Martin Luther.

The precious and sacred writings of Martin Luther ... based on the Kaiser chronological edition, with references to the Erlangen and Walch editions; (Volume 7) online

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please all men when Jews and gentiles w^ere his deadly
enemies? He did everything for their benefit, and what rea-
sonably should have pleased them.

26. Now, in the third place, to more effectually impress
this doctrine, the apostle cites the example of Christ, saying
Christ did not please himself. And what does he mean?
Simply that notwithstanding Christ's holiness and gracious-
ness, he did not despise us. Nor did he have pride in him-
self as the Pharisee did because he possessed something we
had not. He rejoiced not in the fact that we had nothing
while he had all things and all power. On the contrary, be-
cause he was grieved over our destitute condition, he de-
vised a plan to be with us whereby we may become like


him— possessing what he possesses and being liberated from
our sins. There being no other way, he put forth his whole
being and all his powers to accomplish our redemption. He
assumed our sins and exterminated them. His purpose in
it all was to please us and to win our affection. Thus is
fulfilled Psalms 69, 9; "The reproaches of them that re-
proach thee are fallen upon me." Our sins reproach and dis-
honor God, as our good conduct contributes to his honor and
praise. So the prophet speaks of God's reproach and dis-
honor. All our sins are fallen upon Christ so as to be re-
moved from us. Had Christ treated us as the Pharisee
treated the publican, and as haughty saints do poor, faulty
sinners, v/ho of us would have been redeemed? Paul again
holds up the example of Christ in Philipp ians 2, 5-8 : "Have
this mind in you, which was also in Christ Jesus: v/ho, ex-
isting in the form of God, counted not the being on an
equality with God a thing to be grasped, but emptied him-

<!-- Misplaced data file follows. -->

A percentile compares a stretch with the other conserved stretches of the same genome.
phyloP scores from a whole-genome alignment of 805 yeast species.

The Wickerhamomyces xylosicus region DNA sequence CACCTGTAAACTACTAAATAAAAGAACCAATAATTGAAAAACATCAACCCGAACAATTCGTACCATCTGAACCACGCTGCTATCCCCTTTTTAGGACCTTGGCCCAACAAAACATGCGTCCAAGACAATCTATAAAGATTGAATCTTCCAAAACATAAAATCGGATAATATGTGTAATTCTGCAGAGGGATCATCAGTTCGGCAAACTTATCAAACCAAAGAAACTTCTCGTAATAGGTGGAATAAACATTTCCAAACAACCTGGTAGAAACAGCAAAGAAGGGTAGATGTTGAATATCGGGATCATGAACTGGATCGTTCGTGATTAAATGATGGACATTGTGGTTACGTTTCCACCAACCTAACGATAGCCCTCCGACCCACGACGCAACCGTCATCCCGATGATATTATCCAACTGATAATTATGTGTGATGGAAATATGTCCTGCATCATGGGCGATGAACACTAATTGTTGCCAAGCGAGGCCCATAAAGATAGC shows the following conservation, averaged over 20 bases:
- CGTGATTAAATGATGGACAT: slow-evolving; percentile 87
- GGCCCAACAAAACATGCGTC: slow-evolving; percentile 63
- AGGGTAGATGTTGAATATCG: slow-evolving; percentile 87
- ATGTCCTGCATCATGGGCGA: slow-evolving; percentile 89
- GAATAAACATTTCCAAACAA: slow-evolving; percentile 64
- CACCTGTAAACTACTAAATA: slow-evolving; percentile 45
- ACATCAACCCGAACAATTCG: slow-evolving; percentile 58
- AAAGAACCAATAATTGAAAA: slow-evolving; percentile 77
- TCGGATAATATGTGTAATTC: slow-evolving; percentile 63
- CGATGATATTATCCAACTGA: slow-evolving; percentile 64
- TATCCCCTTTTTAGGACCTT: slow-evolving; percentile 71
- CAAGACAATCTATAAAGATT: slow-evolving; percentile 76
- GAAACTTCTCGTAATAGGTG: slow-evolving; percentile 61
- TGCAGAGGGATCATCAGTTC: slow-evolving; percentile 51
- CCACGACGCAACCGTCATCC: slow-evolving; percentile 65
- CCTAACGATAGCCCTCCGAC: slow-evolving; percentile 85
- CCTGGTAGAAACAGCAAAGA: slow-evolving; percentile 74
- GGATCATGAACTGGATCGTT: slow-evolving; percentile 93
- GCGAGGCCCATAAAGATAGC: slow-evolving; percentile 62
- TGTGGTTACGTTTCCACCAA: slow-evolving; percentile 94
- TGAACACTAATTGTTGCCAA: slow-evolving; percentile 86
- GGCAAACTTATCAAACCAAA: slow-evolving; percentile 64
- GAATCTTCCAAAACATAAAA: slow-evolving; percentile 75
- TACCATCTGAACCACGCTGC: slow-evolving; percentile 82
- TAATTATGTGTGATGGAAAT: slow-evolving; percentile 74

self, taking the form of a servant, being made in the like-
ness of men; and being found in fashion as a man, he
humbled himself, becoming obedient even unto death, yea,
the death of the cross."

27. Such should be our spirit in regard to the sins of our
neighbor. We should not judge, backbite nor condemn him.
We should keep an undesigning eye upon him, solely for the
purpose of delivering him, even at the hazard of our own
bodies, our lives, fortunes and honor. Let him who fails
here, know he has lost Christ and is a heathen saint.

28. Now follows our text. It is because of the words
cited from. Psalm 69 concerning Christ that Paul says, "For
whatsoever things Vv^ere v/ritten aforetime," etc. By way
of explaining the bearing of that passage here, and in v/hat
way it concerns us v^^hen it was spoken of Christ and is ful-
filled in him, the apostle goes on to give us a general admo-
nition from the Scriptures, saying that not only this pas-
sage but the entire Scriptures v^rere written for our learn-
ing. True, the Bible contains much about Christ. But so
it contains much about numerous saints — Adam, Abel,
Noah, Abraham, Isaac, Jacob — v/hich was not recorded for


their sakes. The Bible was written long after their time;
they never saw it.

29. So, however much is written about Christ, it is not
for his sake; he bad no need for it. It is recorded for our
instruction. The record of Christ's words and deeds is for
our edißcation, the model for us to follow. It is with this
same understanding Paul says in First Corinthians 9, 9:
"For it is written in the law of Moses, Thou shalt not muz-
zle the ox when he treadeth out the corn." Do you suppose
God's care is for the ox, or is not the verse v/ritten for our
sakes? Surely for our sakes. As if the apostle had said:
"God's care is not for the ox but for us." Not that God
does not govern and provide for all creatures, but that he
does not Vv^dte and speak for them. What should he v/rite
and speak to oxen? Only to man does he speak. So here;
although the words are about Christ, they are not directed
to him but to us, for our learning: we, too, are to conduct
ourselves as the Scriptures tell us Christ and his saints have

30. Mark the book the apostle here presents for the
perusal and study of Christians — none other than the holy
Scriptures. And he tells us it contains doctrine for us.
Nov/ if our doctrine is to be found in the Bible, we certainly
should not seek it elsewhere; all Christians should make
daily use of this book.

31. Observe, however, what the devil has accomplished
through the Papists. It was not enough for them to throw
the Bible under the table, to make it so rare that few doctors
of the holy Scriptures possess a copy, much less read it ; but
lest it be brought to public notice they have branded it
with infamy. For they blasphemously say it is obscure ; we
must follov7 the interpretations of m.en and not the pure
Scriptures. What else is their proceeding but giving Paul